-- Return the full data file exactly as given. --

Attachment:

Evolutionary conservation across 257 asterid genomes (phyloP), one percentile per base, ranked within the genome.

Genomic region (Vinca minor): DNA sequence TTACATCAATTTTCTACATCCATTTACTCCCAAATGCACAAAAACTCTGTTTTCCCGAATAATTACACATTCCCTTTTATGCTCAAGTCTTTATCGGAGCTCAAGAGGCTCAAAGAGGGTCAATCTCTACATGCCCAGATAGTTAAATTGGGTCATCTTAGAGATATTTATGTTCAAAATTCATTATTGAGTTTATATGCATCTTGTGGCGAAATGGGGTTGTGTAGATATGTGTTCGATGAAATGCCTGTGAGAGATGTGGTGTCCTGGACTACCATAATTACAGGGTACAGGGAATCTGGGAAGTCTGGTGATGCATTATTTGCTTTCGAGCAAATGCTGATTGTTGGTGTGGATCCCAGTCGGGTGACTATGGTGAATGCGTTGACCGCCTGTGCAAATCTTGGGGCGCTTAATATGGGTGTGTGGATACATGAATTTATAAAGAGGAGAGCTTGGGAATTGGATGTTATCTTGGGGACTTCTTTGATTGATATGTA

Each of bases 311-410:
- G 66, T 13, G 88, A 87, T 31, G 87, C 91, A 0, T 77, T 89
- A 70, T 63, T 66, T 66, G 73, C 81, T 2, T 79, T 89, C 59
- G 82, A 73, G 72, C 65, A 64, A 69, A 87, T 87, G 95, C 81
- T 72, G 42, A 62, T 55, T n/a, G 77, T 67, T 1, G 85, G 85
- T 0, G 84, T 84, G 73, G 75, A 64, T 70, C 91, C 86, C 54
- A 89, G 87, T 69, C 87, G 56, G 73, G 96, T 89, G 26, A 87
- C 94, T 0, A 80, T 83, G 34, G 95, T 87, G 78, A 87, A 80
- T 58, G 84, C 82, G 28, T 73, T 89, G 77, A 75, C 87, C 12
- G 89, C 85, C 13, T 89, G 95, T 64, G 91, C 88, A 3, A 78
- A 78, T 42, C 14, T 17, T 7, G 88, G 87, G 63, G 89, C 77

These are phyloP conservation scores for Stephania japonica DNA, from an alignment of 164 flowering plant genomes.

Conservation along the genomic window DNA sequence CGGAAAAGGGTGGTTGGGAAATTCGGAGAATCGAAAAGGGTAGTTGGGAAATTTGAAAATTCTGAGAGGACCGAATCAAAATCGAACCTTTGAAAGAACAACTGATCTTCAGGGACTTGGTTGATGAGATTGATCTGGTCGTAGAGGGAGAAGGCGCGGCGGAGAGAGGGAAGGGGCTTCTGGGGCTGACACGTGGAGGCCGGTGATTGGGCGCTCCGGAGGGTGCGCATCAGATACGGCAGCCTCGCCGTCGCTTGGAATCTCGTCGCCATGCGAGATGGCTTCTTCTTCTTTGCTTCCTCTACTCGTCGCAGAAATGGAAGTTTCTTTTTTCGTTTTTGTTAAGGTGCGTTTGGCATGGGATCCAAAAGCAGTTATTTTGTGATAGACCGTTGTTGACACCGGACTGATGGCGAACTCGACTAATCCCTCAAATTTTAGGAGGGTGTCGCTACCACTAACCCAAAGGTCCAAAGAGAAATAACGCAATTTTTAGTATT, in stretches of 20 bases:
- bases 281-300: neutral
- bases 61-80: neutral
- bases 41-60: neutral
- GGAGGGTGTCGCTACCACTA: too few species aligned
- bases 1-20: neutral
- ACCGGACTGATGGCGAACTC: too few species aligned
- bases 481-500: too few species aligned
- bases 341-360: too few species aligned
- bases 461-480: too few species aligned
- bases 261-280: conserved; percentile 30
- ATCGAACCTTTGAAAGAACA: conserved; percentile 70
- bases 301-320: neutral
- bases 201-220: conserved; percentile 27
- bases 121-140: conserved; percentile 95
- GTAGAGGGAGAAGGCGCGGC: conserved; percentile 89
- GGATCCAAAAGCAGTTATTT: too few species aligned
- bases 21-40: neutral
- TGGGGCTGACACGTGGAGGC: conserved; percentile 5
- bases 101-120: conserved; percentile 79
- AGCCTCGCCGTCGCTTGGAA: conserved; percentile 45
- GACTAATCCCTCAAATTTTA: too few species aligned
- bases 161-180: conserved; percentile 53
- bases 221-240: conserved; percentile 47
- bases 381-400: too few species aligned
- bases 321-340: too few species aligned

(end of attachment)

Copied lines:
Evolutionary conservation across 257 asterid genomes (phyloP), one percentile per base, ranked within the genome.

Genomic region (Vinca minor): DNA sequence TTACATCAATTTTCTACATCCATTTACTCCCAAATGCACAAAAACTCTGTTTTCCCGAATAATTACACATTCCCTTTTATGCTCAAGTCTTTATCGGAGCTCAAGAGGCTCAAAGAGGGTCAATCTCTACATGCCCAGATAGTTAAATTGGGTCATCTTAGAGATATTTATGTTCAAAATTCATTATTGAGTTTATATGCATCTTGTGGCGAAATGGGGTTGTGTAGATATGTGTTCGATGAAATGCCTGTGAGAGATGTGGTGTCCTGGACTACCATAATTACAGGGTACAGGGAATCTGGGAAGTCTGGTGATGCATTATTTGCTTTCGAGCAAATGCTGATTGTTGGTGTGGATCCCAGTCGGGTGACTATGGTGAATGCGTTGACCGCCTGTGCAAATCTTGGGGCGCTTAATATGGGTGTGTGGATACATGAATTTATAAAGAGGAGAGCTTGGGAATTGGATGTTATCTTGGGGACTTCTTTGATTGATATGTA

Each of bases 311-410:
- G 66, T 13, G 88, A 87, T 31, G 87, C 91, A 0, T 77, T 89
- A 70, T 63, T 66, T 66, G 73, C 81, T 2, T 79, T 89, C 59
- G 82, A 73, G 72, C 65, A 64, A 69, A 87, T 87, G 95, C 81
- T 72, G 42, A 62, T 55, T n/a, G 77, T 67, T 1, G 85, G 85
- T 0, G 84, T 84, G 73, G 75, A 64, T 70, C 91, C 86, C 54
- A 89, G 87, T 69, C 87, G 56, G 73, G 96, T 89, G 26, A 87
- C 94, T 0, A 80, T 83, G 34, G 95, T 87, G 78, A 87, A 80
- T 58, G 84, C 82, G 28, T 73, T 89, G 77, A 75, C 87, C 12
- G 89, C 85, C 13, T 89, G 95, T 64, G 91, C 88, A 3, A 78
- A 78, T 42, C 14, T 17, T 7, G 88, G 87, G 63, G 89, C 77

These are phyloP conservation scores for Stephania japonica DNA, from an alignment of 164 flowering plant genomes.

Conservation along the genomic window DNA sequence CGGAAAAGGGTGGTTGGGAAATTCGGAGAATCGAAAAGGGTAGTTGGGAAATTTGAAAATTCTGAGAGGACCGAATCAAAATCGAACCTTTGAAAGAACAACTGATCTTCAGGGACTTGGTTGATGAGATTGATCTGGTCGTAGAGGGAGAAGGCGCGGCGGAGAGAGGGAAGGGGCTTCTGGGGCTGACACGTGGAGGCCGGTGATTGGGCGCTCCGGAGGGTGCGCATCAGATACGGCAGCCTCGCCGTCGCTTGGAATCTCGTCGCCATGCGAGATGGCTTCTTCTTCTTTGCTTCCTCTACTCGTCGCAGAAATGGAAGTTTCTTTTTTCGTTTTTGTTAAGGTGCGTTTGGCATGGGATCCAAAAGCAGTTATTTTGTGATAGACCGTTGTTGACACCGGACTGATGGCGAACTCGACTAATCCCTCAAATTTTAGGAGGGTGTCGCTACCACTAACCCAAAGGTCCAAAGAGAAATAACGCAATTTTTAGTATT, in stretches of 20 bases:
- bases 281-300: neutral
- bases 61-80: neutral
- bases 41-60: neutral
- GGAGGGTGTCGCTACCACTA: too few species aligned
- bases 1-20: neutral
- ACCGGACTGATGGCGAACTC: too few species aligned
- bases 481-500: too few species aligned
- bases 341-360: too few species aligned
- bases 461-480: too few species aligned
- bases 261-280: conserved; percentile 30
- ATCGAACCTTTGAAAGAACA: conserved; percentile 70
- bases 301-320: neutral
- bases 201-220: conserved; percentile 27
- bases 121-140: conserved; percentile 95
- GTAGAGGGAGAAGGCGCGGC: conserved; percentile 89
- GGATCCAAAAGCAGTTATTT: too few species aligned
- bases 21-40: neutral
- TGGGGCTGACACGTGGAGGC: conserved; percentile 5
- bases 101-120: conserved; percentile 79
- AGCCTCGCCGTCGCTTGGAA: conserved; percentile 45
- GACTAATCCCTCAAATTTTA: too few species aligned
- bases 161-180: conserved; percentile 53
- bases 221-240: conserved; percentile 47
- bases 381-400: too few species aligned
- bases 321-340: too few species aligned